The successful candidate will have a degree in a relevant field, a postgraduate qualification and crucially an enthusiasm for improving the life chances of young people with experience of the Youth Justice Service.
Collaborative Doctoral Awards - funded by Midlands4Cities (M4C)
Collaborative Doctoral Awards (CDAs) see you apply for advertised projects co-designed, and jointly supervised, between an M4C university and an external partner organisation. CDAs offer diverse and unique research projects that support the work of the partner organisation. Studentships are four years for full-time study.
Giving New Voices to Old Music: Baroque Vocal Music with Ex Cathedra
Since the early music revival of the 1960s and 1970s, Baroque music has become a staple feature of the concert hall, with everincreasing attempts to get as close as possible to the original sound world through historically-informed performance.
However, as Bruce Haynes notes, modern musicians ‘perform certain pieces into the ground, like the Brandenburg concertos or the Four Seasons – much more frequently than they were ever performed, or intended to be’ (2007: 87). On the one hand there exists a wealth of music from the period that has been little explored by either musicologists or performers, whilst on the other there is an appetite for new works, as best-selling recordings of modern premières demonstrate.
The situation is even more acute for choral works, which have – on the whole – received far less scholarly attention than the operas and instrumental music of the period. Ex Cathedra has been at the forefront of explorations in this field, both in terms of rediscovering hitherto neglected music (particularly, but not exclusively, in the field of Latin American Baroque music) and in exploring the new insights that historicallyinformed performance can bring to classics of the canon (including Elgar’s The Dream of Gerontius). Yet there is much work still to be done.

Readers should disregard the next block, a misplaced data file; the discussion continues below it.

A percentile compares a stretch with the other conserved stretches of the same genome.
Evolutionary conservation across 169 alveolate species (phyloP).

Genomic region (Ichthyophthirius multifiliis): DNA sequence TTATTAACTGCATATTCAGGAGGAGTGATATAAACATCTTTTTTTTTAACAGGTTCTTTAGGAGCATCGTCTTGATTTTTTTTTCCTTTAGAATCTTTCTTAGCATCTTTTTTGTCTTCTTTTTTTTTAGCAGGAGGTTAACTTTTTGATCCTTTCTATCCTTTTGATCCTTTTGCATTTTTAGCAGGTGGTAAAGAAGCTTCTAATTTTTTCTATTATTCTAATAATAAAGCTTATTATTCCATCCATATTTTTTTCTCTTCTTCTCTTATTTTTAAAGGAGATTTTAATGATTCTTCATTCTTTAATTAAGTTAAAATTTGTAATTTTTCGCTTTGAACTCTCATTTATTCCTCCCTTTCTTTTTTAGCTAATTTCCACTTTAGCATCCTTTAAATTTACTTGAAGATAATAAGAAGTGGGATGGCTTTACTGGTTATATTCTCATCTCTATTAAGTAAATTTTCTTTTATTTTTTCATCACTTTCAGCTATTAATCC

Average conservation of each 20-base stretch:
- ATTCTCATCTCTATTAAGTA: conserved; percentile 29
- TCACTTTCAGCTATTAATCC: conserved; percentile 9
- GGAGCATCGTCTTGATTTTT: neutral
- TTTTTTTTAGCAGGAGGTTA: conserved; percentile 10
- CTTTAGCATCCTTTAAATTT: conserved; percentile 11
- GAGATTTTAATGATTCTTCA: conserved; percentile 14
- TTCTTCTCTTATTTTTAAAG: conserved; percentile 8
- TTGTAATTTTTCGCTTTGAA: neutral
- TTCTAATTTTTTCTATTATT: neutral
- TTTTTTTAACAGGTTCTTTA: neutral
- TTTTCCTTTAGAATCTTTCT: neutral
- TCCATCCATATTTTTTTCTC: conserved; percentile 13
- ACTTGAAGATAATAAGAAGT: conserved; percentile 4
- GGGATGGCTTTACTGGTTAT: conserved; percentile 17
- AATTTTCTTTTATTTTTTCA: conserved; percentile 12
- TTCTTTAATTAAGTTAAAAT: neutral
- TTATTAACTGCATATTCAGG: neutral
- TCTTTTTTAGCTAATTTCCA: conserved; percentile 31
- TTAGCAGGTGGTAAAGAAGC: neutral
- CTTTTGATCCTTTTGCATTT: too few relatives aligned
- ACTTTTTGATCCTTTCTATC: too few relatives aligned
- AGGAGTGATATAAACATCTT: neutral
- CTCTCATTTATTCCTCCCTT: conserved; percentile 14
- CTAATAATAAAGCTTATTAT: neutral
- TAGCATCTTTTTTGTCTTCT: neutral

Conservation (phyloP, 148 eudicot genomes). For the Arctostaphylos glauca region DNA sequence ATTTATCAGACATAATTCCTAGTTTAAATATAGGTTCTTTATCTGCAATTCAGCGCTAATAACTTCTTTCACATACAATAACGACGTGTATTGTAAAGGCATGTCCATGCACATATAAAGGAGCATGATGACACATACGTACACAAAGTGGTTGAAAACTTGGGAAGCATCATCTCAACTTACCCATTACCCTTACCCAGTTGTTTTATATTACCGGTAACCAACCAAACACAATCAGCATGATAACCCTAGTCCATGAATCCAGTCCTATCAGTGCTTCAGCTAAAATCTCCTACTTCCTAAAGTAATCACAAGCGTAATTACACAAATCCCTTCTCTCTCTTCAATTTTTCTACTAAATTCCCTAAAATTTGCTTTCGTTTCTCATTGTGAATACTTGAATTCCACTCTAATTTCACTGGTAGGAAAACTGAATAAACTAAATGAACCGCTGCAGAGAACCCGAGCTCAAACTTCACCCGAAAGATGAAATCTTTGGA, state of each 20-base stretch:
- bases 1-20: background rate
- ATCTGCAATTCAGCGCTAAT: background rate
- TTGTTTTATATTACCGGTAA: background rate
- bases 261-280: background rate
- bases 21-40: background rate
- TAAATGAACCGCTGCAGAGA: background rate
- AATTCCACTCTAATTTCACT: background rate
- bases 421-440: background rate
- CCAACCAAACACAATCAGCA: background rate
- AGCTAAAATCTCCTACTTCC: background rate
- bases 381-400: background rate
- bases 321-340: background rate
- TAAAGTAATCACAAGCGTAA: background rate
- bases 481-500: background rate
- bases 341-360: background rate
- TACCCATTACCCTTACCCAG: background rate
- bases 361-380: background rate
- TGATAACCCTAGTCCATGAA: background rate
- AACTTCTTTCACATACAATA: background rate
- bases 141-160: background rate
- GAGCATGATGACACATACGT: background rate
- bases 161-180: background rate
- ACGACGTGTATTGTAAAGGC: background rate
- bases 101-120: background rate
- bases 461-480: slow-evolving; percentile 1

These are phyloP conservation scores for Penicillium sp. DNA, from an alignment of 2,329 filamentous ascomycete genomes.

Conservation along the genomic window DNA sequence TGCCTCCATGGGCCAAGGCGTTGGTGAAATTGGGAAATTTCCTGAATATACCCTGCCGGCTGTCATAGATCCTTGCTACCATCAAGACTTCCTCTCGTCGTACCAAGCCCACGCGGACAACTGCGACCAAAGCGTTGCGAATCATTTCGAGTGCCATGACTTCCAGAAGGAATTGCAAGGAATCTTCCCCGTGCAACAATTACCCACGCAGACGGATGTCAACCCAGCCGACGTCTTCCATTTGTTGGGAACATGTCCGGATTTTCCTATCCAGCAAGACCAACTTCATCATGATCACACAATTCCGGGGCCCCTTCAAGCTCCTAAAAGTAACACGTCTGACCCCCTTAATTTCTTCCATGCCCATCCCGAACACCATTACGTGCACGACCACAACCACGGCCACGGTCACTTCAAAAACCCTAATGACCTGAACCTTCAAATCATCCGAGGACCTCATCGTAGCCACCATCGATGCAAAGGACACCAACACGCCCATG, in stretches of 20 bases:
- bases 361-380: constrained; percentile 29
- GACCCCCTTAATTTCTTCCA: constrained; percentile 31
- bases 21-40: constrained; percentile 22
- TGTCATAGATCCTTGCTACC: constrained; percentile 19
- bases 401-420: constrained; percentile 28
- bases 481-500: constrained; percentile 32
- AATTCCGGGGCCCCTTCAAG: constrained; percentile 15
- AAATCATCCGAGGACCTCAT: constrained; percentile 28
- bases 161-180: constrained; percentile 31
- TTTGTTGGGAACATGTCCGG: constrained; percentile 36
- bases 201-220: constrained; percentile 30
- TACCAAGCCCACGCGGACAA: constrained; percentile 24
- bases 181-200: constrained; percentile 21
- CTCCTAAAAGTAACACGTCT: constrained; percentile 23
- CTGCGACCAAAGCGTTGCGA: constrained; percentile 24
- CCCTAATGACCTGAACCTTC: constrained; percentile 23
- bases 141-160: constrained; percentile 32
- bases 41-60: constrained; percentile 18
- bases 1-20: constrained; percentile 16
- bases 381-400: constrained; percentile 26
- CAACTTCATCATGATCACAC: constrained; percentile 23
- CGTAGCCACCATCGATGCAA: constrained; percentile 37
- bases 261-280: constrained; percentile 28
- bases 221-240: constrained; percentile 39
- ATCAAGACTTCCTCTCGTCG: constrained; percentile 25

This project will address the situation by inviting the student to propose a repertoire of hitherto unedited choral works from the period 1580–1740; they will then create scholarly critical editions (enabling the music to be sung by modern performers) and work with Ex Cathedra to explore issues of performance practice. The specific research questions will depend on the choice of repertoire, but overall the project will ask what we can learn about the performance practice of baroque choral music through practical experiments with some of the leading practitioners in this field.
Following a common model of such PhDs, at the heart of the project will be the creation of new scholarly critical editions, which themselves constitute an original contribution to knowledge, and an accompanying thesis of c. 40,000 words examining performance practice issues in the chosen repertoire.
The process of creating a critical edition involves collating multiple sources and resolving discrepancies to produce a definitive version of the score. The editorial process will involve finding ways of representing in modern musical notation any obsolete or obscure notational conventions in the source materials. It will involve a palaeographic study of the source and – depending on the choice of repertoire – archival work may well be required. Study of the historical context and musical analysis will inform the written thesis, which will examine issues of performance practice.
A central feature of the research will be the opportunity to work with Jeffrey Skidmore and Ex Cathedra Scholars in an iterative cycle: trialling drafts of the scores to inform the definitive version, identifying performance issues, and then trying out a range of possible performance decisions (e.g. pitch, temperament, ornamentation, etc.) to help to establish what works practically in an historically-informed performance. The final result will then provide Ex Cathedra with new material for performance and recordings, thereby giving new voice to old works and disseminating the research to an international audience.